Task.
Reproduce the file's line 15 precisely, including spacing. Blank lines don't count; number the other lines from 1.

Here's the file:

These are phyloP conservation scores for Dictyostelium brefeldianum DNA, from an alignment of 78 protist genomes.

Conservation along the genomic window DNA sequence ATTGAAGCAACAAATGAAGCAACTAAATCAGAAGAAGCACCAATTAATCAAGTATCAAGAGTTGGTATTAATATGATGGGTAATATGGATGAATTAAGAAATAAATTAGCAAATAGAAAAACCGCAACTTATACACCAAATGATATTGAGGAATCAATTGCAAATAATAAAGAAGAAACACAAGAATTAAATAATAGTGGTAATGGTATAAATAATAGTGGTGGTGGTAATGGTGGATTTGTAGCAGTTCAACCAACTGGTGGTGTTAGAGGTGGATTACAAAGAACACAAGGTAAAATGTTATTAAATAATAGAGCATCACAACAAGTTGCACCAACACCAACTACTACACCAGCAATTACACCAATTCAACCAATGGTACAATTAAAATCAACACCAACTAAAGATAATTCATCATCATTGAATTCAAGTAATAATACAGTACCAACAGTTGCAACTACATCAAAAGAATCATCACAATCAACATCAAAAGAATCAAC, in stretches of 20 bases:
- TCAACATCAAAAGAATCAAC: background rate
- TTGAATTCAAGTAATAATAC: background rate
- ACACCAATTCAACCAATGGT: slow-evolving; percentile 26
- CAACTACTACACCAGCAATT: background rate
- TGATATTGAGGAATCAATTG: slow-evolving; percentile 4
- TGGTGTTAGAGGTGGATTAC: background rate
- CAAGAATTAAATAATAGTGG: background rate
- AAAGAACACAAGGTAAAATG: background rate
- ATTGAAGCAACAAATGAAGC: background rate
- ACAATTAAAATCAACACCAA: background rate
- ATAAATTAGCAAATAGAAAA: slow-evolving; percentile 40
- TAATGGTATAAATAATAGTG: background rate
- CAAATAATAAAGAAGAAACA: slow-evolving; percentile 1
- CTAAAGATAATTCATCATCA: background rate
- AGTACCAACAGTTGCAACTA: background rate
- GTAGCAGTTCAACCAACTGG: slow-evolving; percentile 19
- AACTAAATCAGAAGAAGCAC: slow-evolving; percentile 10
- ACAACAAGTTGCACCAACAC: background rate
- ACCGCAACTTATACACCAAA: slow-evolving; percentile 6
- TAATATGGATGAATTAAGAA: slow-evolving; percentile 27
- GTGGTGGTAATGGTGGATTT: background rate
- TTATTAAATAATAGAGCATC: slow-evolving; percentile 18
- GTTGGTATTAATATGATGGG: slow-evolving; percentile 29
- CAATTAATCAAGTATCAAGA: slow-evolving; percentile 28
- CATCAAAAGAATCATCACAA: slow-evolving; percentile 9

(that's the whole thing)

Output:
- CAAATAATAAAGAAGAAACA: slow-evolving; percentile 1